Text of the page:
Author

Lydia Stamato

Document Type

Honors Capstone Project

Date of Submission

Spring 5-1-2007

Capstone Advisor

Samantha Khan Herrick

Honors Reader

Chris R. Kyle

Capstone Major

History

Capstone College

Arts and Science

Audio/Visual Component

no

Capstone Prize Winner

no

Won Capstone Funding

no

Honors Categories

Social Sciences

Subject Categories

European History | History | Other History

Abstract

The development of the common law in medievalEnglandwas one of the most important forces driving the unification of the kingdom. Law was not always applied uniformly, however. In 1313 a panel of royal justices was sent to thecountyofKentto record crimes, collect fines, and see that justice had been served. The justices informed the people ofKentthat they would be allowed to keep their unique customs. One custom the people claimed was that they did not present the English ancestry of slain individuals, a practice which had a complex history and relationship with the murder fine. To validate this claim, the people ofKentmade an appeal to the past, to the Norman Conquest. Detailed analysis of the records from the eyre ofKent, and those of several other eyres throughout the kingdom, shows how presentment of Englishry evolved over time and space. Royal charters, legal treatises and other sources show how presentment of Englishry was defined and how it related to homicide. Ultimately, the appeal to the past was overridden in favor of recent documentation which proved to the justices that Englishry had been presented inKentat the last eyre and thus should be in the current eyre of 1313. This marks an important transition—the recent past gained the authority that the distant past once commanded.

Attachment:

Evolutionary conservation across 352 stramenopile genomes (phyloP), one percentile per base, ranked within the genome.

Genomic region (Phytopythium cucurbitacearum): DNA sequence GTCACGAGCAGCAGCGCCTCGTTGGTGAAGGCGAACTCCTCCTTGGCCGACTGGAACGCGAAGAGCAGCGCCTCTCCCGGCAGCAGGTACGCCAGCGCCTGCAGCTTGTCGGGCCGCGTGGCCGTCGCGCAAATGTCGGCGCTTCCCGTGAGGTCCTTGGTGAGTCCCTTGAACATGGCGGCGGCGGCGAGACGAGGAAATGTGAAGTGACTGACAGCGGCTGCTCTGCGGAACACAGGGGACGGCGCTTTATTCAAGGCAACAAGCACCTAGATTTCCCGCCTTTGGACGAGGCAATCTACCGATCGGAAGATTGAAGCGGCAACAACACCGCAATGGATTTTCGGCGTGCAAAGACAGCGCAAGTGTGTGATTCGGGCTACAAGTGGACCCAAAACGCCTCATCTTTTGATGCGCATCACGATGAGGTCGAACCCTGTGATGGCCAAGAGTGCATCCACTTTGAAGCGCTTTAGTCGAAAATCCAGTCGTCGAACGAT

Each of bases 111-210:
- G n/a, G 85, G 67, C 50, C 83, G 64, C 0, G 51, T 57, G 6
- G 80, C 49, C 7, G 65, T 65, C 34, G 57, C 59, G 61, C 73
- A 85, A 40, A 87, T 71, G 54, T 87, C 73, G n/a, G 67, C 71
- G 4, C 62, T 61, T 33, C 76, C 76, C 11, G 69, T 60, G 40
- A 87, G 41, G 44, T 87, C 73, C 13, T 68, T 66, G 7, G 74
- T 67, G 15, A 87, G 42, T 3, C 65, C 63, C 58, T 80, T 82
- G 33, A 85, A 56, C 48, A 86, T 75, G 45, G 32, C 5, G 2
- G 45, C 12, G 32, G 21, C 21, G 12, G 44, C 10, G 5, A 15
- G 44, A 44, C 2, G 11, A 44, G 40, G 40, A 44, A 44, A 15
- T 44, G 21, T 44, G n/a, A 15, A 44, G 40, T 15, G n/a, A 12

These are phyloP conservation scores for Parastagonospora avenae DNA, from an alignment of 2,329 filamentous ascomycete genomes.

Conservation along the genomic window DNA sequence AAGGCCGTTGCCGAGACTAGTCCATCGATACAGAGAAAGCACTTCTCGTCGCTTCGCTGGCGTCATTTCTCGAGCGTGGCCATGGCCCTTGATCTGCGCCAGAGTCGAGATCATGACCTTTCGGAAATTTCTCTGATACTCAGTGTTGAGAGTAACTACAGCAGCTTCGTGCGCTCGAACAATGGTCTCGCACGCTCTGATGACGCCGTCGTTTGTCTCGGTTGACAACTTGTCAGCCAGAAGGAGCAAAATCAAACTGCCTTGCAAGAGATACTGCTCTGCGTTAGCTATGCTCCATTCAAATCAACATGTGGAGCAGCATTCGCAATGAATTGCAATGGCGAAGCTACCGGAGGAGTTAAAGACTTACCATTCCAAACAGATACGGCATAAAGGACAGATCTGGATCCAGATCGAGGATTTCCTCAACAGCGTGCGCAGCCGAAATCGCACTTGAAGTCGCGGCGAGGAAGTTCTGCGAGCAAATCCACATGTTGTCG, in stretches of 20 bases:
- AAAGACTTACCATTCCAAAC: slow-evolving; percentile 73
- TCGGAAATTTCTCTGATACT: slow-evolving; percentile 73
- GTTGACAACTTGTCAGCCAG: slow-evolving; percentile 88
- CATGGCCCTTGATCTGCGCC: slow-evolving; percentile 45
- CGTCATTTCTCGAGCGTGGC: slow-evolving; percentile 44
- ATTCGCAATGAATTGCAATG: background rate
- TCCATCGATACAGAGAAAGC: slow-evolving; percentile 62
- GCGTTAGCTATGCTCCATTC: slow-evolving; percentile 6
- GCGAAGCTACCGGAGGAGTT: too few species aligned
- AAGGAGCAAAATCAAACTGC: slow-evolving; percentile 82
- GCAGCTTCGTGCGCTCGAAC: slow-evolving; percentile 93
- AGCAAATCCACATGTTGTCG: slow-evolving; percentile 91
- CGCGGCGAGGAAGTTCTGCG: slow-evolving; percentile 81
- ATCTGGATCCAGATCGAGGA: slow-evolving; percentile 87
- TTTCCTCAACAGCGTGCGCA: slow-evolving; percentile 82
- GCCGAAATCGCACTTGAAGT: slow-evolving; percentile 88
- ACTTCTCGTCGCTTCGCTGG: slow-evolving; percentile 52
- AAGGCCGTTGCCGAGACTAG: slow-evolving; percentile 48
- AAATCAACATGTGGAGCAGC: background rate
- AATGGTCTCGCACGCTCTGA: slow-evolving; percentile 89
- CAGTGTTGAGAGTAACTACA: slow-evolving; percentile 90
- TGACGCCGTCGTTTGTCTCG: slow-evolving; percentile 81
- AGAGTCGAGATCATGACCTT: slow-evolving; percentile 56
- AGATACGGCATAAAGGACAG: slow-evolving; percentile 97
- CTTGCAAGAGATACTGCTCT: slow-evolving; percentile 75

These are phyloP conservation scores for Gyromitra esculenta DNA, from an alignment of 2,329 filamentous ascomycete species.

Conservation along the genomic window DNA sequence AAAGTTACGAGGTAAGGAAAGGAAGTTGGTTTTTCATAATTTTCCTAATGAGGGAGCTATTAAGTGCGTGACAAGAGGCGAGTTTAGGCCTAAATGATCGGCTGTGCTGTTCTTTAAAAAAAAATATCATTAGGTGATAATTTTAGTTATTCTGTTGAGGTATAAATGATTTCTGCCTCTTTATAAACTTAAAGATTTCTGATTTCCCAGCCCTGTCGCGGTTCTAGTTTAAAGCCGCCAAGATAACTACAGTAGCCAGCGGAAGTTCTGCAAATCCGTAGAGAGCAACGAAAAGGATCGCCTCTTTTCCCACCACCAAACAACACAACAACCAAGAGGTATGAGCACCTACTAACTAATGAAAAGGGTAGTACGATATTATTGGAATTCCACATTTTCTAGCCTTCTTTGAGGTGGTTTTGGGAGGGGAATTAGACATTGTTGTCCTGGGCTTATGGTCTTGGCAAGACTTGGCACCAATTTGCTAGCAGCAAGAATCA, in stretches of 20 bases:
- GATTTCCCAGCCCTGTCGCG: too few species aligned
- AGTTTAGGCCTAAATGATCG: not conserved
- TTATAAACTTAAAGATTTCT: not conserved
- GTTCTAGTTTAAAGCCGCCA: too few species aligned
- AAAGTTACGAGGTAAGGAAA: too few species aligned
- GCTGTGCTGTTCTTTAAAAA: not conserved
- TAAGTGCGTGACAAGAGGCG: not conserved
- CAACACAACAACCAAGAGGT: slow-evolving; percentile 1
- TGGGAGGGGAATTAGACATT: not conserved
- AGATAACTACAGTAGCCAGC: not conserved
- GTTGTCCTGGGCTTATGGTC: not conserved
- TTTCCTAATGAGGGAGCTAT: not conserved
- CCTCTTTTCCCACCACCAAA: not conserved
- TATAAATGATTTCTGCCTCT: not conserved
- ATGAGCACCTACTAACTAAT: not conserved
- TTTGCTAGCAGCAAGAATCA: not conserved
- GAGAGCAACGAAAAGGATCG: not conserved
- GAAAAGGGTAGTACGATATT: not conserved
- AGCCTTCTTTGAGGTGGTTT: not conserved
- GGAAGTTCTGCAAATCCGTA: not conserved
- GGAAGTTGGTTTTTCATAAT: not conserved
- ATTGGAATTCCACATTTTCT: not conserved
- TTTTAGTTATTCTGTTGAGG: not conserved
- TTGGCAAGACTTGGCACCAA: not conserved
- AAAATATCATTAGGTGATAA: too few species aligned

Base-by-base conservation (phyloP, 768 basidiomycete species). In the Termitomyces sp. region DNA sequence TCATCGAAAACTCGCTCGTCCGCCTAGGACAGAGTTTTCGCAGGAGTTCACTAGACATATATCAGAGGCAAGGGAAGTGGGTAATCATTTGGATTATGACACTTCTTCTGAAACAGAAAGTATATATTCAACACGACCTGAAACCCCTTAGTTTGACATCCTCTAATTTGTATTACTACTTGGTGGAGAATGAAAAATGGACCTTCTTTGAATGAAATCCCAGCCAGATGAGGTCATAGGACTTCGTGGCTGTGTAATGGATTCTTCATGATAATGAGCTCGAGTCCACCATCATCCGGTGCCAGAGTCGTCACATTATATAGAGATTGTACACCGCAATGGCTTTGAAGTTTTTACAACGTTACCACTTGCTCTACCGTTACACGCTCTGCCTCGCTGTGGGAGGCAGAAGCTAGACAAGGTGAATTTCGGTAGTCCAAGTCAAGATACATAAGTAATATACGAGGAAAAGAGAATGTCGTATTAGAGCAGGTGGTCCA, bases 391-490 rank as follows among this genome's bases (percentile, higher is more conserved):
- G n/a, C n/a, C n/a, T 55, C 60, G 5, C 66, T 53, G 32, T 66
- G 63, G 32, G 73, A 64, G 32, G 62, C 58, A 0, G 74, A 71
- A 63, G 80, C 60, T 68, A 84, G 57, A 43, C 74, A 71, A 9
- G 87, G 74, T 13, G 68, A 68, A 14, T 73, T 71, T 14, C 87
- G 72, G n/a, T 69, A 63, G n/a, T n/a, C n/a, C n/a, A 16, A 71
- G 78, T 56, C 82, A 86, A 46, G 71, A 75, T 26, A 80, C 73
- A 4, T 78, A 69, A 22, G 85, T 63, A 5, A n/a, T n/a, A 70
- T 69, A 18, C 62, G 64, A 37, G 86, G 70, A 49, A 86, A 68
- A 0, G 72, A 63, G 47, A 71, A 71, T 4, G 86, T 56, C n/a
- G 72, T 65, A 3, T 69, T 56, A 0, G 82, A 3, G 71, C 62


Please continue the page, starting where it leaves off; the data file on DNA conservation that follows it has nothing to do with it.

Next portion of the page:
Creative Commons License

Creative Commons Attribution-Noncommercial-No Derivative Works 3.0 License
This work is licensed under a Creative Commons Attribution-Noncommercial-No Derivative Works 3.0 License.

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